Maximum entropy method and spectral RMC

In experimental physics, it is usual to fit models to data to obtain useful physical information. The model may be quite detailed, and include information on the energies of microscopic states in the system (from which a continuous spectrum can be derived). In this kind of modelling, there are many more unknowns than data points, and many sets of microscopic states could give a good fit to the data. However, many of those sets are unphysical (for instance predicting negative numbers of states).

Information theory techniques such as the maximum-entropy method provide a way to choose a physical result from the infinite number of models with a small chi-squared value. I have been involved with developing methods for mobility spectrum analysis of semiconductor devices, which may be used on real systems. I have also developed a technique for extracting the phonon density of states from specific heat measurements. In that paper, I also developed a spectral reverse Monte-Carlo technique, which is an alternative to maximum entropy, without the assumptions of the entropy functional.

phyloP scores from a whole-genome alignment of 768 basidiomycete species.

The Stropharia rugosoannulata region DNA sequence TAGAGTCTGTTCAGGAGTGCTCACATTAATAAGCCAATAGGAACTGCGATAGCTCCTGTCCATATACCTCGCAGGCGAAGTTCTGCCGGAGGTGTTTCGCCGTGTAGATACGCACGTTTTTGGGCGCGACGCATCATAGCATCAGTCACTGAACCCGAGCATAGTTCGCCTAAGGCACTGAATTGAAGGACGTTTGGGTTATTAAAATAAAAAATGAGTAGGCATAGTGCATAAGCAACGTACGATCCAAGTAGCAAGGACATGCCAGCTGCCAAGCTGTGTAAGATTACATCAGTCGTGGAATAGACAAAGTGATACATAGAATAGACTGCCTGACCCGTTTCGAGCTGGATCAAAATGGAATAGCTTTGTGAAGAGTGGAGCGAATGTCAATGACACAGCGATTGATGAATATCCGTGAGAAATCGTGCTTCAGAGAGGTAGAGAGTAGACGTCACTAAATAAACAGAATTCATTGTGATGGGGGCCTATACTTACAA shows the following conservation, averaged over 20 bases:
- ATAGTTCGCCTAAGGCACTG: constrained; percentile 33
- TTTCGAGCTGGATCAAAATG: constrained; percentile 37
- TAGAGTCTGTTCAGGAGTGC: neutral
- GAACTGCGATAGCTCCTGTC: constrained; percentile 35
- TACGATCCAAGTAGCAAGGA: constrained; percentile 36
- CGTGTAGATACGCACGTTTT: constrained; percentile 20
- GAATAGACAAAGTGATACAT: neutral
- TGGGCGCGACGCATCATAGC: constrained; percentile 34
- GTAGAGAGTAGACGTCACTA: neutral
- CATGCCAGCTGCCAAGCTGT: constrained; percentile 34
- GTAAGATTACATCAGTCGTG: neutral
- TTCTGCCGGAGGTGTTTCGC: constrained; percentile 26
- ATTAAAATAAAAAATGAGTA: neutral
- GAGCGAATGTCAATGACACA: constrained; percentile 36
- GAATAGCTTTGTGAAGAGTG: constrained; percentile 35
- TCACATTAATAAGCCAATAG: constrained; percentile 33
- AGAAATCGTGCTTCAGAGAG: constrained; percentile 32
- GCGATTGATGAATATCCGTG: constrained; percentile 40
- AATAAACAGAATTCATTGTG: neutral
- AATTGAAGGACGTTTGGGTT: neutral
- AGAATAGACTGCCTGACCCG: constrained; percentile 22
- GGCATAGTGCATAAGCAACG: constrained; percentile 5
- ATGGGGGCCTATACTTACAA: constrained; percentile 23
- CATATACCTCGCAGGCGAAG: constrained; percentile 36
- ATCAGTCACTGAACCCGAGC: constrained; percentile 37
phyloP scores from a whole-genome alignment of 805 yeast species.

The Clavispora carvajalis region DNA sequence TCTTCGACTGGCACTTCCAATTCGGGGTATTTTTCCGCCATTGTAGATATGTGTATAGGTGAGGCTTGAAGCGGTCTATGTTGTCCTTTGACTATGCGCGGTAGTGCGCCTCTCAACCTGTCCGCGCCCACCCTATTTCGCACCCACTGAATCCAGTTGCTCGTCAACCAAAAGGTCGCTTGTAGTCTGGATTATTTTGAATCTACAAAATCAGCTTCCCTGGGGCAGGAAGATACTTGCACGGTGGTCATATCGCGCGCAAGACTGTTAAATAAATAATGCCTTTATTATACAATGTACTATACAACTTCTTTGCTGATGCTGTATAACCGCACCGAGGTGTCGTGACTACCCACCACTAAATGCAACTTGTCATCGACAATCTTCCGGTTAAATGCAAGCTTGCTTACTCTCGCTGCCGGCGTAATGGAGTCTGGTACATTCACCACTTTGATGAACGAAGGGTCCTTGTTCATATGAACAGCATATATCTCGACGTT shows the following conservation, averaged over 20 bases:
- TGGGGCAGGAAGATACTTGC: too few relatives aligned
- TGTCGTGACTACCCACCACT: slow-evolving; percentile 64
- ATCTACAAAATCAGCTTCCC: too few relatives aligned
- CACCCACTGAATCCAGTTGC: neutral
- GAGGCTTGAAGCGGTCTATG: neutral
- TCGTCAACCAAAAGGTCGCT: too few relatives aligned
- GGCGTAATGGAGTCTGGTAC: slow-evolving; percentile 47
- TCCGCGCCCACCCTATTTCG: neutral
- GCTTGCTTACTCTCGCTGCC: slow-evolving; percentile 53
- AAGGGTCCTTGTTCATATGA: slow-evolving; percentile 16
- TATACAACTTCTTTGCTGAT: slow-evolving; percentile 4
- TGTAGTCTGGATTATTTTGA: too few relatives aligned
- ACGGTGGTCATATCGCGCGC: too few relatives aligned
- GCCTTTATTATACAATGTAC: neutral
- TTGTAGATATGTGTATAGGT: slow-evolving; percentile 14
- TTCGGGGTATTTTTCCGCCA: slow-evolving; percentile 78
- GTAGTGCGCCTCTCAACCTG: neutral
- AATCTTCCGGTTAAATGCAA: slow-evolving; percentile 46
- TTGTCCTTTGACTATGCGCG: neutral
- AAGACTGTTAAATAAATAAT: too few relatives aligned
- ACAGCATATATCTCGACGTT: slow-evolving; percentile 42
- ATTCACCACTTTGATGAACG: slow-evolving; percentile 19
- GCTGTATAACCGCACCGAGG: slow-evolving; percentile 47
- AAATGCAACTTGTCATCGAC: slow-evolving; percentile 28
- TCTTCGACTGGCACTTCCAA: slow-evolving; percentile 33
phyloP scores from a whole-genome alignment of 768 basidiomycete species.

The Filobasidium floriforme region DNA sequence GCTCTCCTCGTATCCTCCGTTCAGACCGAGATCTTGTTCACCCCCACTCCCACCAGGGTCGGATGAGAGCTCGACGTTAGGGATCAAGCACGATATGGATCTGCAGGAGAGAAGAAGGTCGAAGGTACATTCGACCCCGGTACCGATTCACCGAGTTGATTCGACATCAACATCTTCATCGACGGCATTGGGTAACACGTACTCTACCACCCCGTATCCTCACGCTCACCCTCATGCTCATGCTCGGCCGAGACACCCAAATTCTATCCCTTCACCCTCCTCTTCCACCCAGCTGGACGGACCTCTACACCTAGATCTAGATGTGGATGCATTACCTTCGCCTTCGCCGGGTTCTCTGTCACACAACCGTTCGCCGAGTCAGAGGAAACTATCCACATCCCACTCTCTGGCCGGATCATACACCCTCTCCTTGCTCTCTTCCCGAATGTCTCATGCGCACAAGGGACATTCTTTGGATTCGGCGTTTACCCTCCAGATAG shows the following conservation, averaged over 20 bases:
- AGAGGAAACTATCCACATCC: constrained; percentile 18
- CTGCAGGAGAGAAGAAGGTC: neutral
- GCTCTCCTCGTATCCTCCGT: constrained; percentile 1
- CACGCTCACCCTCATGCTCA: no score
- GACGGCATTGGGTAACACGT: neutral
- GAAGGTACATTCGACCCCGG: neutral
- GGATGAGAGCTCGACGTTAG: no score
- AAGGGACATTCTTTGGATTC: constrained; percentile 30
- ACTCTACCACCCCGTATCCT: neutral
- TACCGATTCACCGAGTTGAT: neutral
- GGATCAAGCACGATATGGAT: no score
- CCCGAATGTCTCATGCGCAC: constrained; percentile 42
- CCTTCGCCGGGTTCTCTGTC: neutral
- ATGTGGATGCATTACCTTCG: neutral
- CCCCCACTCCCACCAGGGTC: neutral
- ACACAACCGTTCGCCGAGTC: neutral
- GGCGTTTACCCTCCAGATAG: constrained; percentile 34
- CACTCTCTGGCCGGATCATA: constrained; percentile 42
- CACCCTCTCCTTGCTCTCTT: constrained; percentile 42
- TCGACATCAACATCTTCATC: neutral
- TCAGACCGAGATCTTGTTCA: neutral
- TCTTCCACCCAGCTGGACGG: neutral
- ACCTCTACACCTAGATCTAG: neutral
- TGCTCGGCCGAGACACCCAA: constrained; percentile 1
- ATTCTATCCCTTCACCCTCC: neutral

Jim Hague is a Senior Lecturer in Physics at the Open University in the UK. His main research interest is many body physics (both quantum and classical). He works on problems in biophysics, condensed matter theory and cold atoms. Jim teaches a wide range of physics topics, including relativity theory, electromagnetism and quantum physics.
If you are interested in doing a PhD in this area, please consult the Department of Physical Sciences website.

These pages are the personal responsibility of J.P.Hague. The views expressed here do not necessarily represent the views of the Open University. The University takes no responsibility for any material on these pages. Last update 8th November 2017.